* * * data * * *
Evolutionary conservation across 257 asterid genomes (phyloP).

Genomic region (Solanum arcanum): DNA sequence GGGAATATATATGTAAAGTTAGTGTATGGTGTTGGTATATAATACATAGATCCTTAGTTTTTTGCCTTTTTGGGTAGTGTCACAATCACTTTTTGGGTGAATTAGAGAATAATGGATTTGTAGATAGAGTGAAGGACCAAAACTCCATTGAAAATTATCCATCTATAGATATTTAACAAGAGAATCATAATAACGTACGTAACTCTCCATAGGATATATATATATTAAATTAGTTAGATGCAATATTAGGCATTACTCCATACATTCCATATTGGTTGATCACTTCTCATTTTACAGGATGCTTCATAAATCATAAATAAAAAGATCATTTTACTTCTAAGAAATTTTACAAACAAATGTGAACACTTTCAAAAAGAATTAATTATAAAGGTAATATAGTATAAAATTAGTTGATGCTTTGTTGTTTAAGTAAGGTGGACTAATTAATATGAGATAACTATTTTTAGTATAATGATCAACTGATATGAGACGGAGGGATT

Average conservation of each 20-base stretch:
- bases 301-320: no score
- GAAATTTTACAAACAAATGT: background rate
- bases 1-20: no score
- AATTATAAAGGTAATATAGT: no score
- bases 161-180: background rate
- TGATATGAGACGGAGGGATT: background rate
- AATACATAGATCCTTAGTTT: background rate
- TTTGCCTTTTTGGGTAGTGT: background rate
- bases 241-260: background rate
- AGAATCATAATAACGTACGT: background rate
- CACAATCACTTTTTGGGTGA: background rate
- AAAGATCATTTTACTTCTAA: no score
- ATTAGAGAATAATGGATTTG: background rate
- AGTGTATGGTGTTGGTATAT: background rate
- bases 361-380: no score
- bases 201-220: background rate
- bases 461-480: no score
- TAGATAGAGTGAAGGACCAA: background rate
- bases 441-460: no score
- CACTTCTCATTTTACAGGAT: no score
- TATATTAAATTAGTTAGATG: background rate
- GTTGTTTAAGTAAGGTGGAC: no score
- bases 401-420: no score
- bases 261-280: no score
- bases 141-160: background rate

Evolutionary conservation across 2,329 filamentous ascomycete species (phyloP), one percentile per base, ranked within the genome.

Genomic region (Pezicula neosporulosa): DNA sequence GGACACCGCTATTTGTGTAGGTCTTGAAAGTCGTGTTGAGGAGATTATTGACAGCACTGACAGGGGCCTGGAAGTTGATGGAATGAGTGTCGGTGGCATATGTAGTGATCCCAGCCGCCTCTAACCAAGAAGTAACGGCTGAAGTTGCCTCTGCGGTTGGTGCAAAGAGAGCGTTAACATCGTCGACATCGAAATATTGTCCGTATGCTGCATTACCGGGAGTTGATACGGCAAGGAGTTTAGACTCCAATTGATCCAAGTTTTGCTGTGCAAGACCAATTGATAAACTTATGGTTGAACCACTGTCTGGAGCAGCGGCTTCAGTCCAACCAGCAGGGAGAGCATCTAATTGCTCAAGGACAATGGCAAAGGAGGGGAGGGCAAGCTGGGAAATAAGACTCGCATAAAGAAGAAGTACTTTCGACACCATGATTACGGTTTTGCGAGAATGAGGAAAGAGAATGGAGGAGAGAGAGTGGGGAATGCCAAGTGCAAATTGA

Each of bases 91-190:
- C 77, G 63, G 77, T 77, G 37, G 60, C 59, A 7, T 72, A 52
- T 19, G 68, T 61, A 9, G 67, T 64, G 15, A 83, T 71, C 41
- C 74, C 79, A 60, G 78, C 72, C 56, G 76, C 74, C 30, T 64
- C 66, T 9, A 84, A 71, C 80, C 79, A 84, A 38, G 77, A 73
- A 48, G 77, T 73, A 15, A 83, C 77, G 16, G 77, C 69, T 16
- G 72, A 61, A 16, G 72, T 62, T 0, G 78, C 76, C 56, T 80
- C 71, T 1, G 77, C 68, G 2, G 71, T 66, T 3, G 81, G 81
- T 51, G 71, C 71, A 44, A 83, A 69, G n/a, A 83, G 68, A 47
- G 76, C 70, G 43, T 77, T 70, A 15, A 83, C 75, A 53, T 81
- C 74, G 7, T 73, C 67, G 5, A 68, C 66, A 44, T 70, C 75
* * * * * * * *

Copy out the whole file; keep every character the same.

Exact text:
Evolutionary conservation across 257 asterid genomes (phyloP).

Genomic region (Solanum arcanum): DNA sequence GGGAATATATATGTAAAGTTAGTGTATGGTGTTGGTATATAATACATAGATCCTTAGTTTTTTGCCTTTTTGGGTAGTGTCACAATCACTTTTTGGGTGAATTAGAGAATAATGGATTTGTAGATAGAGTGAAGGACCAAAACTCCATTGAAAATTATCCATCTATAGATATTTAACAAGAGAATCATAATAACGTACGTAACTCTCCATAGGATATATATATATTAAATTAGTTAGATGCAATATTAGGCATTACTCCATACATTCCATATTGGTTGATCACTTCTCATTTTACAGGATGCTTCATAAATCATAAATAAAAAGATCATTTTACTTCTAAGAAATTTTACAAACAAATGTGAACACTTTCAAAAAGAATTAATTATAAAGGTAATATAGTATAAAATTAGTTGATGCTTTGTTGTTTAAGTAAGGTGGACTAATTAATATGAGATAACTATTTTTAGTATAATGATCAACTGATATGAGACGGAGGGATT

Average conservation of each 20-base stretch:
- bases 301-320: no score
- GAAATTTTACAAACAAATGT: background rate
- bases 1-20: no score
- AATTATAAAGGTAATATAGT: no score
- bases 161-180: background rate
- TGATATGAGACGGAGGGATT: background rate
- AATACATAGATCCTTAGTTT: background rate
- TTTGCCTTTTTGGGTAGTGT: background rate
- bases 241-260: background rate
- AGAATCATAATAACGTACGT: background rate
- CACAATCACTTTTTGGGTGA: background rate
- AAAGATCATTTTACTTCTAA: no score
- ATTAGAGAATAATGGATTTG: background rate
- AGTGTATGGTGTTGGTATAT: background rate
- bases 361-380: no score
- bases 201-220: background rate
- bases 461-480: no score
- TAGATAGAGTGAAGGACCAA: background rate
- bases 441-460: no score
- CACTTCTCATTTTACAGGAT: no score
- TATATTAAATTAGTTAGATG: background rate
- GTTGTTTAAGTAAGGTGGAC: no score
- bases 401-420: no score
- bases 261-280: no score
- bases 141-160: background rate

Evolutionary conservation across 2,329 filamentous ascomycete species (phyloP), one percentile per base, ranked within the genome.

Genomic region (Pezicula neosporulosa): DNA sequence GGACACCGCTATTTGTGTAGGTCTTGAAAGTCGTGTTGAGGAGATTATTGACAGCACTGACAGGGGCCTGGAAGTTGATGGAATGAGTGTCGGTGGCATATGTAGTGATCCCAGCCGCCTCTAACCAAGAAGTAACGGCTGAAGTTGCCTCTGCGGTTGGTGCAAAGAGAGCGTTAACATCGTCGACATCGAAATATTGTCCGTATGCTGCATTACCGGGAGTTGATACGGCAAGGAGTTTAGACTCCAATTGATCCAAGTTTTGCTGTGCAAGACCAATTGATAAACTTATGGTTGAACCACTGTCTGGAGCAGCGGCTTCAGTCCAACCAGCAGGGAGAGCATCTAATTGCTCAAGGACAATGGCAAAGGAGGGGAGGGCAAGCTGGGAAATAAGACTCGCATAAAGAAGAAGTACTTTCGACACCATGATTACGGTTTTGCGAGAATGAGGAAAGAGAATGGAGGAGAGAGAGTGGGGAATGCCAAGTGCAAATTGA

Each of bases 91-190:
- C 77, G 63, G 77, T 77, G 37, G 60, C 59, A 7, T 72, A 52
- T 19, G 68, T 61, A 9, G 67, T 64, G 15, A 83, T 71, C 41
- C 74, C 79, A 60, G 78, C 72, C 56, G 76, C 74, C 30, T 64
- C 66, T 9, A 84, A 71, C 80, C 79, A 84, A 38, G 77, A 73
- A 48, G 77, T 73, A 15, A 83, C 77, G 16, G 77, C 69, T 16
- G 72, A 61, A 16, G 72, T 62, T 0, G 78, C 76, C 56, T 80
- C 71, T 1, G 77, C 68, G 2, G 71, T 66, T 3, G 81, G 81
- T 51, G 71, C 71, A 44, A 83, A 69, G n/a, A 83, G 68, A 47
- G 76, C 70, G 43, T 77, T 70, A 15, A 83, C 75, A 53, T 81
- C 74, G 7, T 73, C 67, G 5, A 68, C 66, A 44, T 70, C 75